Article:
Editorial for March 16: Still waiting for Temp answers

Readers may have taken little notice, but another non-announcement regarding the now infamous Operation Tempura corruption investigation was issued from the Cayman Islands Governor’s Office Tuesday.

This one was to do with a complaint filed with the United Kingdom’s Foreign and Commonwealth Office by two former leaders of the investigation. The complaint – in all aspects – was dismissed by Governor Duncan Taylor who gave no details of what the complaint involved or the reasoning he used in arriving at his decision to dismiss it.  

Such public “statements”, sadly, are par for the course when it comes to this case; from all parties involved.

Frankly, we can neither agree nor disagree with the governor’s pronouncement since it contains barely any information at all.

A complaint filed by a retired cop and a disbarred lawyer who – to put it mildly – both have major axes to grind when it comes to the failed investigation they led, may not be the best vehicle to uncover what really happened in this embarrassment known as Operation Tempura.

However, there are miles of uncovering left to be done.

And we hope the Governor will be a bit more, ah, verbose when discussing these issues in the future.

Among the issues:

  1. What was the resolution of the 70-odd complaints of misconduct and corruption that followed the initial announcement of the Operation Tempura investigation? We have so far been told that most of these cases were closed, but any results have not been made public as they should.
  2. What will happen with RCIPS Deputy Commissioner Rudolph Dixon? He simply cannot be kept on leave forever.
  3. Will lawsuits filed by former Police Commissioner Stuart Kernohan and retired Inspector Burmon Scott ever appear before a court of law? The Cayman Islands is still waiting.

Hopefully, the public will receive answers to these questions sooner rather than later.


  1. I fail to see how this gagging agreement protects anyone except the complainant.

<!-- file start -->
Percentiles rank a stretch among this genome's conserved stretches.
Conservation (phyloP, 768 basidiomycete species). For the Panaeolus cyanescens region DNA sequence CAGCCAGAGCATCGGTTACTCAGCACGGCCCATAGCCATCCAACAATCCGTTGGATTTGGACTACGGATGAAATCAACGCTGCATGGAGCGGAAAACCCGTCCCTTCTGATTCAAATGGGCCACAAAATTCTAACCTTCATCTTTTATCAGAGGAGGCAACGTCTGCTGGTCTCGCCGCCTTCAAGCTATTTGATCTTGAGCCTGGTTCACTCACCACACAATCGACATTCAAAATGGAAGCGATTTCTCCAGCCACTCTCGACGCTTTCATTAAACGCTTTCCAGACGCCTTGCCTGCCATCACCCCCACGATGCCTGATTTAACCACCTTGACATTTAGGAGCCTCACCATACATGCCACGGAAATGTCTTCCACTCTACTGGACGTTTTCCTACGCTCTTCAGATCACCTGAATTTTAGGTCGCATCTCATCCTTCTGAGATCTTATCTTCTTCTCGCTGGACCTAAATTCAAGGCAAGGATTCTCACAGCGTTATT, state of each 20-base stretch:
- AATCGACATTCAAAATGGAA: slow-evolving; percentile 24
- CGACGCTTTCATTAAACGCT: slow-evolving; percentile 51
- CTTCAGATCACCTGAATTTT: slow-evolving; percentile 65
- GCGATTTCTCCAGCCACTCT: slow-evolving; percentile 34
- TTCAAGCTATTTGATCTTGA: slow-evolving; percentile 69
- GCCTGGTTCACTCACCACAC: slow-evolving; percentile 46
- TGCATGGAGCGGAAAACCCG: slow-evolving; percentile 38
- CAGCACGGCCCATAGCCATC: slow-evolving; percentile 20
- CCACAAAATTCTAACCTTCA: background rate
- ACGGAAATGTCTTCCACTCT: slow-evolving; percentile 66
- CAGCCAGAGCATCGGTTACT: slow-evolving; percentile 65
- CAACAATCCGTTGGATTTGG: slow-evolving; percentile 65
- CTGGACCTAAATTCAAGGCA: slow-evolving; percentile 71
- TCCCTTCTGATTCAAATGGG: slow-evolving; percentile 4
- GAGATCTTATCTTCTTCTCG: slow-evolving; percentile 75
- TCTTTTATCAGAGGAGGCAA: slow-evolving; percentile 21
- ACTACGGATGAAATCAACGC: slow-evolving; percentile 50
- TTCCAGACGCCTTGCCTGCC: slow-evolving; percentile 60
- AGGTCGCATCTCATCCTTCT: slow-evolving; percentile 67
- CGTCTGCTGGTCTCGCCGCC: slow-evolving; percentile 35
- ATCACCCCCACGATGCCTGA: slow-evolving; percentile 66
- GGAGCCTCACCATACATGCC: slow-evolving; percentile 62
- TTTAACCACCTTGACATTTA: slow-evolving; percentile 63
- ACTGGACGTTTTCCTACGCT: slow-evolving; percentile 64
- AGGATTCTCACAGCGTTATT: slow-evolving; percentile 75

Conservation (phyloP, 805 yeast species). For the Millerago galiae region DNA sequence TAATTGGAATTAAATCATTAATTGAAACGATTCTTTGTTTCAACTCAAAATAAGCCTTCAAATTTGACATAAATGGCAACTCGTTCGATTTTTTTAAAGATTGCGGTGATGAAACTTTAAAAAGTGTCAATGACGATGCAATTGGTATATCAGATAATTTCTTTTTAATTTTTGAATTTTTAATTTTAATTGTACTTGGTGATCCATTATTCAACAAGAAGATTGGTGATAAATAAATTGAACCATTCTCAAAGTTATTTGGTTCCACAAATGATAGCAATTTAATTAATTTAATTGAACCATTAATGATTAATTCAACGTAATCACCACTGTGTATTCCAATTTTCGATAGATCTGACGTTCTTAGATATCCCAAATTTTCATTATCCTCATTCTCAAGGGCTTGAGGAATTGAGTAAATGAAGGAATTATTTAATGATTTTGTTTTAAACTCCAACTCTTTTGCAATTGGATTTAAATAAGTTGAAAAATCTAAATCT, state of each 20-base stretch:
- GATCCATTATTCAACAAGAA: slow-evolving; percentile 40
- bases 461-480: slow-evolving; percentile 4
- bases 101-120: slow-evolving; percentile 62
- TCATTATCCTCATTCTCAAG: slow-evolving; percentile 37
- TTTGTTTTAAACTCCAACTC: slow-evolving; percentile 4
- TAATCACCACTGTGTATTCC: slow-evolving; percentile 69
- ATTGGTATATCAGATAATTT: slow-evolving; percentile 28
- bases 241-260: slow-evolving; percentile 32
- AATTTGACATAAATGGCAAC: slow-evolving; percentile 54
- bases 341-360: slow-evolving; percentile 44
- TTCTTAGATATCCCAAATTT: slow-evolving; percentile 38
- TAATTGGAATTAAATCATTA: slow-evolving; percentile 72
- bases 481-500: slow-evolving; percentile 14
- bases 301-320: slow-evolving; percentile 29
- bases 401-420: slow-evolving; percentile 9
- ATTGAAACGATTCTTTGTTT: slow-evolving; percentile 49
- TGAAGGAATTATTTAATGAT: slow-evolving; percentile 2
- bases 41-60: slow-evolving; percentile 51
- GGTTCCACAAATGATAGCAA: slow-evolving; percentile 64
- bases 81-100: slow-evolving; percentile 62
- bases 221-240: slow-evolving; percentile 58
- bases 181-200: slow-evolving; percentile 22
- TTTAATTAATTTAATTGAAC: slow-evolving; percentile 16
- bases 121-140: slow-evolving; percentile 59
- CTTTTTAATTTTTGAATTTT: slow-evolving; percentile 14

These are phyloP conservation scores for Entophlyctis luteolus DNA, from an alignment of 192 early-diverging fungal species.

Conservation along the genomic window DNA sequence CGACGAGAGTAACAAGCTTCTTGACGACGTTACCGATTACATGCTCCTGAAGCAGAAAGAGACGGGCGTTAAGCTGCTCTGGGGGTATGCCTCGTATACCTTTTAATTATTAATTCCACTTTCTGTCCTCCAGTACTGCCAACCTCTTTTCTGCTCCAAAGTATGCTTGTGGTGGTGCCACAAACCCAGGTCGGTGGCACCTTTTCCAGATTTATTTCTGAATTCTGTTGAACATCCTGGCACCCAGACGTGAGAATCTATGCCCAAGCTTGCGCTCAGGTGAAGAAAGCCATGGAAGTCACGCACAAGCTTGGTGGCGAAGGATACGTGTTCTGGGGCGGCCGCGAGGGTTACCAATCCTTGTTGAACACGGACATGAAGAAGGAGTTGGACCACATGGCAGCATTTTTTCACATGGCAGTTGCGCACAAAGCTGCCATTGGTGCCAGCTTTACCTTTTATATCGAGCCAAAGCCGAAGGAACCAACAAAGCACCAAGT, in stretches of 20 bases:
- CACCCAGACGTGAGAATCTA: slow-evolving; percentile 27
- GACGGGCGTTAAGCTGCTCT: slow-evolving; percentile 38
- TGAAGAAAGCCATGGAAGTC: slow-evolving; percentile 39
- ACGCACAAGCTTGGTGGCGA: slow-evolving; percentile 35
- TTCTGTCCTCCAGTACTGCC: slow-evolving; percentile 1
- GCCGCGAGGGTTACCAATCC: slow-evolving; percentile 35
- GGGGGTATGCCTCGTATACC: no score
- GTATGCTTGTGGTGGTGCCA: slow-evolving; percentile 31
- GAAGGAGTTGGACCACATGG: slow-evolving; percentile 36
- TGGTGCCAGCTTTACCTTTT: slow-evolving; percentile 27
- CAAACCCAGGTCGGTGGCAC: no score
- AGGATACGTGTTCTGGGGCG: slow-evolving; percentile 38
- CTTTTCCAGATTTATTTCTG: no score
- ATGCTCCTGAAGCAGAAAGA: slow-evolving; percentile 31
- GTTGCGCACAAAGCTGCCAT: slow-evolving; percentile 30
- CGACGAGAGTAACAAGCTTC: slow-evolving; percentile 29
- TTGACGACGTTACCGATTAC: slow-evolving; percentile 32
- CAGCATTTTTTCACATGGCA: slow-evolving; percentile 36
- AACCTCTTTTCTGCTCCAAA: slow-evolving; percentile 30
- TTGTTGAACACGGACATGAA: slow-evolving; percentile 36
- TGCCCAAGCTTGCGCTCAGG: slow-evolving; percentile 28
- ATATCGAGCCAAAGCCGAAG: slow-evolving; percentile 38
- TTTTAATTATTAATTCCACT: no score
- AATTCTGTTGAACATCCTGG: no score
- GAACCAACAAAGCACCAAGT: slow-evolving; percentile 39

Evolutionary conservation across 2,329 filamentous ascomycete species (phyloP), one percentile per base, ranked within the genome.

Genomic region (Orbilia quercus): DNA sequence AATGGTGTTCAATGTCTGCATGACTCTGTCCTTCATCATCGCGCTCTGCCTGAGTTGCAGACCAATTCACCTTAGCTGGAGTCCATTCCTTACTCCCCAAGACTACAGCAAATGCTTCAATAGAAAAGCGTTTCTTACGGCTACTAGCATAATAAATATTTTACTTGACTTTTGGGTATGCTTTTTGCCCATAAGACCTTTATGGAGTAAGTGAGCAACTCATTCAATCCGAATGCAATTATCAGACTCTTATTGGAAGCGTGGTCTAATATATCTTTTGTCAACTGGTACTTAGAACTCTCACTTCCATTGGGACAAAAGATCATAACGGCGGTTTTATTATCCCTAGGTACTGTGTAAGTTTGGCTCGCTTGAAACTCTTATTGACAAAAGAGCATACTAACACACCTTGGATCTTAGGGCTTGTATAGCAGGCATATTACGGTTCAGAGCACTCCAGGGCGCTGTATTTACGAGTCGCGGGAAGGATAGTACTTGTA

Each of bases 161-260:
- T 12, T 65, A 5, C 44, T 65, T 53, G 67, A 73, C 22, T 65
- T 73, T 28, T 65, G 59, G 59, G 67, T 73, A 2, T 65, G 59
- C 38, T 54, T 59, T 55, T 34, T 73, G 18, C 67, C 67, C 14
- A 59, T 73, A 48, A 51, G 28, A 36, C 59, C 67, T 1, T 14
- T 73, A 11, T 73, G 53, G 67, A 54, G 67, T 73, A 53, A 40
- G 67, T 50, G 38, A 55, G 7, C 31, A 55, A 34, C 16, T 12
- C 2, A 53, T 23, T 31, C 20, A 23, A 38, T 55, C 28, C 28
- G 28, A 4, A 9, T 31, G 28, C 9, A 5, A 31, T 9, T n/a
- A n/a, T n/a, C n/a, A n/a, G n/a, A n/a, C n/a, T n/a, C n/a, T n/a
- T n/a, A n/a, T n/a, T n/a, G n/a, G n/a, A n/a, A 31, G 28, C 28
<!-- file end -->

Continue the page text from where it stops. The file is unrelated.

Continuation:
Martin Bridger is no longer a public servant, so the sanctions available to enforce the confidentiality agreement are pretty much non-existent.

    In addition the original complaint was never a secret document, at least one journalist in the UK has seen it and Bridgers partners at Amicus (or SBP as it is now known) have hardly been keeping quiet about it, so its not very hard to work out what might be in the Governors report.

    If the object of the excercise is, as I suspect, to try and quietly kill off debate about Operation Tempura it hasnt worked. There are now even more questions being asked and more complaints in the pipeline.

  2. Its common practice in the Cayman Islands version of democracy.

    Its that version of democracy that led to the investigations in the first place.

    The Caycompass editorial asks the relevant, outstanding questions; maybe an official FOI request should be the way to go.

    As long as the Governor of the Cayman Islands and the Commissioner of Police of the Cayman Islands continue to cover up the results of Operation Tempura and Cealt, the shadow and stigma of police corruption will remain hanging over this entire affair.

    No amount of public denials will ever change what appears to be evidence that there was legitimate reasons for those investigations as long as the evidence itself remains hidden by these two high-ranking British officials.

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